Germany's development minister wants a "Marshall Plan with Africa" to renew aid and fight the causes of mass migration at the same time. DW's Jan-Philipp Scholz asks whether it's not too ambitious a plan.
"Our policy is against hunger, poverty, desperation and chaos," said US Secretary of State George Marshall when he presented his aid program for Europe in 1947. Noble objectives - but the main goal of the Marshall Plan was to stop the advance of communism in Europe, the biggest fear circulating in society at the time.
The specter of the economic migrant
Almost exactly 70 years later, German Development Minister Gerd Müller has reworked the famous plan, and it foresees nothing less than a complete restructuring of our economic cooperation with Africa. But really, this new Marshall Plan is designed to combat the biggest specter of our time: that of the economic migrant, arriving in ever-greater numbers in Europe. But if it is to be measured against its historic predecessor, the new African stimulus program can only fall short of expectations.
The plan has many promising aspects. The focus on the economy and employment is both good and right. The plan to have more targeted support of German investment in Africa by having the state share financial risk with companies is also a step in the right direction. Africa urgently needs more private sector investment, in particular also from medium-sized businesses. The minister's focus on unfair conditions ranging from subsidized European food exports to tax avoidance by large corporations is also appropriate, given that these often prove to be the undoing of many development efforts.
But unfortunately, it's not clear what is "completely new" about this revamped Marshall Plan. Instead, there are many generalizations - the kind that led to a collective nodding of heads during development debates in the 1970s.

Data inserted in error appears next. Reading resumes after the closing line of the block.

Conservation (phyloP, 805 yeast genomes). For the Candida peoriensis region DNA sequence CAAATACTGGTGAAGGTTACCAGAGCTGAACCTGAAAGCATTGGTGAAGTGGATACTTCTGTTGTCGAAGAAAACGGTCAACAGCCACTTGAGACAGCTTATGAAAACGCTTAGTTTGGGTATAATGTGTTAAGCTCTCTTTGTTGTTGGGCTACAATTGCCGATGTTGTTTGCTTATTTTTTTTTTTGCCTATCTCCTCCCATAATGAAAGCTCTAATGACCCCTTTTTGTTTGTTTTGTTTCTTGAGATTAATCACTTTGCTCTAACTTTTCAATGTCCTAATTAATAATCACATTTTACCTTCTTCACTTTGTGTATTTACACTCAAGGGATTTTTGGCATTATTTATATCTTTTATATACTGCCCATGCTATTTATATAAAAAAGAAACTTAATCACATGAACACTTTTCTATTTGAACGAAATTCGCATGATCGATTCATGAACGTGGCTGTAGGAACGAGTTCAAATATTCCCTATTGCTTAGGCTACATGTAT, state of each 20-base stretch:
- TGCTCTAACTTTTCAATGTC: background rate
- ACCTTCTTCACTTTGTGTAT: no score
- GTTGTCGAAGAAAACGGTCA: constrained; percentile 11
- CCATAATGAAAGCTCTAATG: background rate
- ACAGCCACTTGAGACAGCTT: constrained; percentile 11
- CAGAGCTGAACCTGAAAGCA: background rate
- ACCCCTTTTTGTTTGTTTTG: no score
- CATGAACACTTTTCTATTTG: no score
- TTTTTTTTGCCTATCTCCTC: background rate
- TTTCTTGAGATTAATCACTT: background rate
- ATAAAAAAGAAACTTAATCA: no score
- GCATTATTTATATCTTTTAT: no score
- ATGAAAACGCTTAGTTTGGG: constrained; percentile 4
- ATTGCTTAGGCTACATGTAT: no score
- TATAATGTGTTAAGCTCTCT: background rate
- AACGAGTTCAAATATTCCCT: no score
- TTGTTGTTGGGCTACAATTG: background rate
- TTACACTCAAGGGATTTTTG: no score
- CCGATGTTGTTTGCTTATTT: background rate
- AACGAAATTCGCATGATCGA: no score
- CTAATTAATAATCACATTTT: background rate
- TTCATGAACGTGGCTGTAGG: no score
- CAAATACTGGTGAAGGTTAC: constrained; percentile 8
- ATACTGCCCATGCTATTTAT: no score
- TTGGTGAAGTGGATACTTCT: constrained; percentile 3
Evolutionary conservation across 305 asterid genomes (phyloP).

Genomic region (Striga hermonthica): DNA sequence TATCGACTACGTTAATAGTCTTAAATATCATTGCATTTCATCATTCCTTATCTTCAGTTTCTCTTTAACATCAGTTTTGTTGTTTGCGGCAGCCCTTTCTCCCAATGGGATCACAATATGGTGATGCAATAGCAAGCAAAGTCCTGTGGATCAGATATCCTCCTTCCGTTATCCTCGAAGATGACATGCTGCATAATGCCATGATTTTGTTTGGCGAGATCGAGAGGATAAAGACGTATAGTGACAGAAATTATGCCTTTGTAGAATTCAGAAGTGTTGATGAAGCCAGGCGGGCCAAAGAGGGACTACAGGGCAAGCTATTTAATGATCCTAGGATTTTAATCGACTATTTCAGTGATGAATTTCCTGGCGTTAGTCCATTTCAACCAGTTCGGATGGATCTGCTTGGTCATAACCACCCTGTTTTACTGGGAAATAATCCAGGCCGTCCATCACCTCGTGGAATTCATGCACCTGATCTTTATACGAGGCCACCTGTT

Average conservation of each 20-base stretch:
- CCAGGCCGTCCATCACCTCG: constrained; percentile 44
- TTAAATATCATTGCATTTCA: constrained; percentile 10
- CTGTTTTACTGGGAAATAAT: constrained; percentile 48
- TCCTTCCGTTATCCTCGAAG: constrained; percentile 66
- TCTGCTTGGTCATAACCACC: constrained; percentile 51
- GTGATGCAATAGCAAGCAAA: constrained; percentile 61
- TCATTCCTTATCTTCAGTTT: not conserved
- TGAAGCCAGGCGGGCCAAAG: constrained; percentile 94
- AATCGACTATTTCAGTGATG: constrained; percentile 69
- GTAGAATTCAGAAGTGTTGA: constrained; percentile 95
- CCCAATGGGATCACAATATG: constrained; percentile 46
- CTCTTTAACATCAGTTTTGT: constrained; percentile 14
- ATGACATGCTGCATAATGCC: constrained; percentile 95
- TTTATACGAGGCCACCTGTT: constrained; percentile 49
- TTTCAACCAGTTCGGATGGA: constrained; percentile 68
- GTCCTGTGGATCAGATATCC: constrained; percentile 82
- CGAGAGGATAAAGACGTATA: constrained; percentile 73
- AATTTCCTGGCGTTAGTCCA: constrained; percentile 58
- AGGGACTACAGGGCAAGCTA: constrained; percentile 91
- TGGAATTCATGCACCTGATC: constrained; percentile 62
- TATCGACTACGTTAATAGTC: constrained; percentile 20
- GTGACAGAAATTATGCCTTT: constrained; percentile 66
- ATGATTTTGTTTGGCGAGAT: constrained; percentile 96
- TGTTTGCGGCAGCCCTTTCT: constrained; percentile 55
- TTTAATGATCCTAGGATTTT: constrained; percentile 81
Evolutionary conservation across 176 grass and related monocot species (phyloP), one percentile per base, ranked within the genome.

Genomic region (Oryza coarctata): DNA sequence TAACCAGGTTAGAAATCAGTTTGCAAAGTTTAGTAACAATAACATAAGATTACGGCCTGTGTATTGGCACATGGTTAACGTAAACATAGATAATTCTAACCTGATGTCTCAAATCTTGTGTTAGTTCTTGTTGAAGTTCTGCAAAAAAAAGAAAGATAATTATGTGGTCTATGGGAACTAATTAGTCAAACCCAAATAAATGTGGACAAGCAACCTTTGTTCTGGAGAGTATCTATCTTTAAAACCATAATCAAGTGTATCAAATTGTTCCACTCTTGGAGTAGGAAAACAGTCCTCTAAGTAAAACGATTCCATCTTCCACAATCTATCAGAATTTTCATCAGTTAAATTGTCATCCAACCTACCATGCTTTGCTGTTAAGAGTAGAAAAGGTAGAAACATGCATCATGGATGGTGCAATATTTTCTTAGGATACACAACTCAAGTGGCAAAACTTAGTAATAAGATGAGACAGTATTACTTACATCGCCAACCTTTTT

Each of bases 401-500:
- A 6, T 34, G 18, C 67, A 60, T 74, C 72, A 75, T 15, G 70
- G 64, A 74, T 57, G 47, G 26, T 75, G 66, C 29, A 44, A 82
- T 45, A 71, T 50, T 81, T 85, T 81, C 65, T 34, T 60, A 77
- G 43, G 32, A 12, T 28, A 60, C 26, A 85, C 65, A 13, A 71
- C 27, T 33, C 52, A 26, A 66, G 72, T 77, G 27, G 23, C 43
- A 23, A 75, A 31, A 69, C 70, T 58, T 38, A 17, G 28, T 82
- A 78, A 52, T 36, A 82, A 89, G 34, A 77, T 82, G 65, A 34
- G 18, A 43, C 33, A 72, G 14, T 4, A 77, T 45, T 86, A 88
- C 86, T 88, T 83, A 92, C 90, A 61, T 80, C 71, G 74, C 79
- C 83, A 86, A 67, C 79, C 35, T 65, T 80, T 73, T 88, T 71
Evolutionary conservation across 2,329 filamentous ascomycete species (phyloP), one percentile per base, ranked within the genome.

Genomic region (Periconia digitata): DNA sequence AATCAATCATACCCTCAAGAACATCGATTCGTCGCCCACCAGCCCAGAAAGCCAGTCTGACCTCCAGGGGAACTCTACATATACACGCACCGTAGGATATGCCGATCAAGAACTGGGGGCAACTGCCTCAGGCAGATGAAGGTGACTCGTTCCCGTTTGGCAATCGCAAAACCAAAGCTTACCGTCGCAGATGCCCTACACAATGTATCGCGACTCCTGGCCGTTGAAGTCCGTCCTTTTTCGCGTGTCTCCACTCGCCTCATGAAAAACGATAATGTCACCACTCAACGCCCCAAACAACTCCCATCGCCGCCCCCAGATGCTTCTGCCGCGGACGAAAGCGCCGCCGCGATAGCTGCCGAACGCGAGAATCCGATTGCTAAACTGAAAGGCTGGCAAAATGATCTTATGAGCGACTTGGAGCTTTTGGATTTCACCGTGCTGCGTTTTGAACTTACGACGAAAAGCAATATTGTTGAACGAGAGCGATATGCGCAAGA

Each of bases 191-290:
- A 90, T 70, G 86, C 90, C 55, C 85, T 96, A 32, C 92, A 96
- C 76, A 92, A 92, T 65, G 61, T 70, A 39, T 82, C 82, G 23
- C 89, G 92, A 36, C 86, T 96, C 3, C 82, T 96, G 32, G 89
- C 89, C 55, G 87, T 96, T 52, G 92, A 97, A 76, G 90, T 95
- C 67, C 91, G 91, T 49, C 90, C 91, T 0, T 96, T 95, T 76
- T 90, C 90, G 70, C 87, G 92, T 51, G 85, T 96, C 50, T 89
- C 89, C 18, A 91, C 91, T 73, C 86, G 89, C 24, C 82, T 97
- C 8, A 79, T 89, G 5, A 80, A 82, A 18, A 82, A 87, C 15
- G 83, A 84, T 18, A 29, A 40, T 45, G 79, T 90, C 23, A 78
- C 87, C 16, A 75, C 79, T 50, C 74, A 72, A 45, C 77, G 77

It's said to be an "end to the watering can principle." Is that really the way Müller's ministry has been distributing development funds? That would be a scandal! "We should reward a willingness to reform." Is the idea of tying development aid to democratic conditions really new?
But even if large parts of Müller's Marshall Plan with (not for!) Africa were to be implemented, it's still far from clear whether the "more development = fewer migrants" calculation will actually work. It's not the poorest of the poor who are making their way to Europe. These people simply don't have the money to make the journey. In the medium term, experts say the opposite is likely to be the case: that more development will lead to more migration. At least until Africa achieves an acceptable level of prosperity for everyone, and with it, the hope of a better future for the many millions of young Africans.
All the nice words and ideas aside, Müller's plan will be confronted with the same problems that have led to the failure of so many big development plans: a lack of political will among Africa's elite. There are of course a few notable exceptions. But there are still far too many rulers who despite paying lip service to the contrary, are still much too invested in the political chaos across the continent. Most African politicians simply stand by and watch as their young compatriots leave their country. What's more, they've understood that this is the way to get rid of discontented, potentially troublesome young men. At the same time, they can use the flow of migrants as an effective threat to ensure more development money.
As long as there is a lack of political pressure on these bandits in leadership positions, as long as their stolen riches are still welcome in Europe's luxurious quarters and as long as leaders are not required to bear responsibility for the development of their countries, young Africans will continue to seek their fortune in Europe. And we have yet to find a solution to the migration crisis.
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